The beta of Internet Explorer 8 was announced at Microsoft’s MIX08 web developer event in Las Vegas. The browser is currently meant for development purposes but boasts some new features that are worth a gander.

Should you download IE8 beta 1? Well, probably not unless you’ve got a PC you don’t mind testing stuff on. Remember this is very early software, so some sites won’t load, while others will render badly. We certainly wouldn’t recommend its use on a main or work PC.

The first thing that you notice when IE8 (finally) opens up is that there’s an Emulate IE7 button. It might not inspire confidence, but this is beta software and so it’s helpful to know that if a site doesn’t work, you can always revert. Mind you, we thought that IE8 was supposed to be utterly standards compliant?

Well, yes, but that seems to inevitably mean that not everything will work with it – as Microsoft expects with its inclusion of the emulation button. CSS 2.1 is supported, while there’s also improved support for AJAX. Microsoft has always been keen to stress that IE8 has an awful lot of developments under the hood.

Rendering problems

On several sites we noticed minor elements that simply don’t work correctly. However, out of those we tried with the browser, only Google Calendar spectacularly failed to load at all properly. The chat feature in Google Mail also wasn't present and BBC News didn’t render correctly either.

You’ll need to have your machine up-to-date with Windows Updates, otherwise your machine will spend an age retrieving all kinds of updates so that IE8 can play ball.

The opening wizard enables you to choose settings such as who you want to use as your default search engine. Part of this process enables you to select ‘activity providers’. This ties into one of IE8’s new innovations – Activities.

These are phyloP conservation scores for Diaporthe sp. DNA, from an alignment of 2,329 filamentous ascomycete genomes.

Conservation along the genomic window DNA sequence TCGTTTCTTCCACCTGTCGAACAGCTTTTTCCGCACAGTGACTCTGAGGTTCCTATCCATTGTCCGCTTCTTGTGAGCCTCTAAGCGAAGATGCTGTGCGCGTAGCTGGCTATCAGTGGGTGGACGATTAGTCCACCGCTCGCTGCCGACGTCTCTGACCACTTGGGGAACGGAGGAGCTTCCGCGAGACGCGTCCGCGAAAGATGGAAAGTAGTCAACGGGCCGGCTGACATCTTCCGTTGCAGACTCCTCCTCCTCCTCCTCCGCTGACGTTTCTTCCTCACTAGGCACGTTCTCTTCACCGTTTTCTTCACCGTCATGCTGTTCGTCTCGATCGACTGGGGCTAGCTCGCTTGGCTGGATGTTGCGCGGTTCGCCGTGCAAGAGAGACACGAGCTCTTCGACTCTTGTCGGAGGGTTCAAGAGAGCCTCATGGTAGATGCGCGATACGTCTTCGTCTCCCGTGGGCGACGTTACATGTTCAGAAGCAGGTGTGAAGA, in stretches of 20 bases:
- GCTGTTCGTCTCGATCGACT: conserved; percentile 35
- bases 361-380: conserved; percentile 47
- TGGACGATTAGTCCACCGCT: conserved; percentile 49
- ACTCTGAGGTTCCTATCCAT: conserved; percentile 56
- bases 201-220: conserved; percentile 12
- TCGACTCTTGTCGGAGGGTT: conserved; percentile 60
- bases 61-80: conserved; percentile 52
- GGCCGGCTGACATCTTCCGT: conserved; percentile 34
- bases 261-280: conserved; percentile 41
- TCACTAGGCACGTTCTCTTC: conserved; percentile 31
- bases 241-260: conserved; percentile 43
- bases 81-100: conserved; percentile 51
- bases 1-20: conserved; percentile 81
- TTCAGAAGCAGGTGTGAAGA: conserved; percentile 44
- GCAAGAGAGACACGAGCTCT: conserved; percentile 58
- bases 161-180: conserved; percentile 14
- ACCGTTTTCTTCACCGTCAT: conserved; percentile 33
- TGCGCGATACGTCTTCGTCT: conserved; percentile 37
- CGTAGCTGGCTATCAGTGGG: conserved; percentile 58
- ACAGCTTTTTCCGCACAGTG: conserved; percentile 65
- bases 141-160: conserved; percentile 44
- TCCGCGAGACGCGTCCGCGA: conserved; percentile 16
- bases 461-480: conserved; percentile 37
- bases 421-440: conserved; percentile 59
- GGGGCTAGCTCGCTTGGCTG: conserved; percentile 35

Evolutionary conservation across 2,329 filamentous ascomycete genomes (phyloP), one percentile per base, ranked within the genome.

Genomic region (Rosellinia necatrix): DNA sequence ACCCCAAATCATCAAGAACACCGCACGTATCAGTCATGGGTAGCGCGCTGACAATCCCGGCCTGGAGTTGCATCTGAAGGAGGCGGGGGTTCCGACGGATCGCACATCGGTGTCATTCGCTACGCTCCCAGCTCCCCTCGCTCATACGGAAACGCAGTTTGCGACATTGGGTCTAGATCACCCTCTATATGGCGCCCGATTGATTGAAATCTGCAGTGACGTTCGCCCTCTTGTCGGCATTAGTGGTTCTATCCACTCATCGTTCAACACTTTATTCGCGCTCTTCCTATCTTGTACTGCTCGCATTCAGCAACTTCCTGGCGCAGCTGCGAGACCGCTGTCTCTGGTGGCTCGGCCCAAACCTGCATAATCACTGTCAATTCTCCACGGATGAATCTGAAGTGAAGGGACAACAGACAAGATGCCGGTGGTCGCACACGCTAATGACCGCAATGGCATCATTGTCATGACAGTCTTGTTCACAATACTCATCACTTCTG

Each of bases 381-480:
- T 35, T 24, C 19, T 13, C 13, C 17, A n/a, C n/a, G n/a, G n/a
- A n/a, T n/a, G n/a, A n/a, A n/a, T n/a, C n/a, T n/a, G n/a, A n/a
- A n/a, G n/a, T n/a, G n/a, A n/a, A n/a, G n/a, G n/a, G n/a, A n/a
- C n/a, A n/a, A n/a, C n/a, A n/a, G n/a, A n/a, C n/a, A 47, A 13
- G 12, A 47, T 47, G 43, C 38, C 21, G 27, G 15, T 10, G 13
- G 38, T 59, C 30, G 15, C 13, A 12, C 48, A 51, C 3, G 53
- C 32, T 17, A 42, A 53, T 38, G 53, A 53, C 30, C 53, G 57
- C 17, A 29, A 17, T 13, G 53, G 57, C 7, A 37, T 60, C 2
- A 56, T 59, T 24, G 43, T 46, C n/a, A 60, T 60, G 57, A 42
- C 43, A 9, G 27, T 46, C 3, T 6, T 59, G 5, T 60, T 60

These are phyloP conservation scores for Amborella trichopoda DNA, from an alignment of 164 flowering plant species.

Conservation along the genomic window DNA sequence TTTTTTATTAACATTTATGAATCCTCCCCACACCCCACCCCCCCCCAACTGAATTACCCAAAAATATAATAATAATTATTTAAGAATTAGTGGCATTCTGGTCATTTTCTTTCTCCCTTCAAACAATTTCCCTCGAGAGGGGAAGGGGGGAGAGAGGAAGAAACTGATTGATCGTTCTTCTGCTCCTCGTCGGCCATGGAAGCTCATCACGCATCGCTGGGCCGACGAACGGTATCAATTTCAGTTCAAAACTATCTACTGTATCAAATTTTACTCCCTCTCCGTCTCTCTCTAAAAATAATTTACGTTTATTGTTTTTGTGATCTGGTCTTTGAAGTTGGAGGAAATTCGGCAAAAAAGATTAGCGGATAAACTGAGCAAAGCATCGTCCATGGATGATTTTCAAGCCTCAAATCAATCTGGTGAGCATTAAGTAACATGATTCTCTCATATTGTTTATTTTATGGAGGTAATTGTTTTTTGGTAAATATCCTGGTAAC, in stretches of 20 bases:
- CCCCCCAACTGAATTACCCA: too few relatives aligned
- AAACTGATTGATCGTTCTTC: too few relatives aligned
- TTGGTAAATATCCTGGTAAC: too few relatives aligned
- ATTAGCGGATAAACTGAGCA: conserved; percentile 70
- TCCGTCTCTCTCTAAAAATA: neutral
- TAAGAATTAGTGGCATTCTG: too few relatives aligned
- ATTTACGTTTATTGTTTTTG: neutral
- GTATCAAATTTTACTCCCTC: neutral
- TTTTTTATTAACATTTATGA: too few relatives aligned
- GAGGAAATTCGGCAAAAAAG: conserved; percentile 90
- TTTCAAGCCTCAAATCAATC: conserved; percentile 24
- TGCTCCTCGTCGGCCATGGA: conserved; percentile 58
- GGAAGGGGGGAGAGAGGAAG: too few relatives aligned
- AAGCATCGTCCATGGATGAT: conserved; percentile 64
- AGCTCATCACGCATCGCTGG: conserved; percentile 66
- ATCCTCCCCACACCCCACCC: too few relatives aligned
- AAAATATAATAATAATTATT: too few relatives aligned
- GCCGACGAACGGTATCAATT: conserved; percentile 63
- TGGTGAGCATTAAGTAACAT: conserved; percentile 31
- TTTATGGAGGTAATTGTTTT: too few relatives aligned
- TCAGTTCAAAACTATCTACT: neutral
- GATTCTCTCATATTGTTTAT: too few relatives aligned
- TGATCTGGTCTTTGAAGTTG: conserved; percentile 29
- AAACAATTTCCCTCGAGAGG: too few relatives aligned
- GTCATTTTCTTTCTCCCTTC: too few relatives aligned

Well, actually, it’s not such an innovation as a new take on an old feature. It’s basically a customisable context menu, letting you can right-click something and post it to your blog (though only Windows Live is currently available), look it up on eBay, paste it to Facebook and so on.

Obviously third parties will be able to produce their own plug-in bits for this, so you’ll be able to blog with Blogger and email with Google Mail should you wish to.

Of course the benefit of this is that you can get a map in a popup if there’s an address, or blog a link directly without miserably copying and pasting it. We can see this being useful, but it’s hardly groundbreaking.

Get slicing!

Web Slices is the other big news of IE8, at least from a user’s point of view. It enables you – on certain websites – to select a favourite part of a website and add it to your toolbar. This could be a newsfeed or, as in one of the readily-available examples, an eBay listing. Then, you simply click on the toolbar button to preview the ‘slice’. You can then choose to visit the full page should you wish.

You can also already preview your Facebook on the service (thanks to the Microsoft-Facebook partnership), although we couldn’t actually get that to work. Still in progress, we guess.

One of the other big changes will be familiar to Firefox users – the ability to restore a browsing session or tab after a crash. It’s great IE has finally caught up here.

Other front-end changes are mostly cosmetic. It’s easier to select a specific address when auto-completing web addresses, while the look of the toolbars has been tidied up; the Links bar has also been renamed the Favourites bar. The Favorites options have been moved up one bar as well, while there’s now a button for the multi-page Quick Tabs view. In any address shown in the address bar, the domain is now highlighted, presumably to reduce phishing risk.

So, at the moment IE8 remains a work in progress. The Activities stuff is interesting, but it comes under the ‘nice to have’ category rather than ‘essential’. So IE8 isn’t a huge advance in usability then, but it will provide a fillip for the browser with Firefox 3 on the horizon.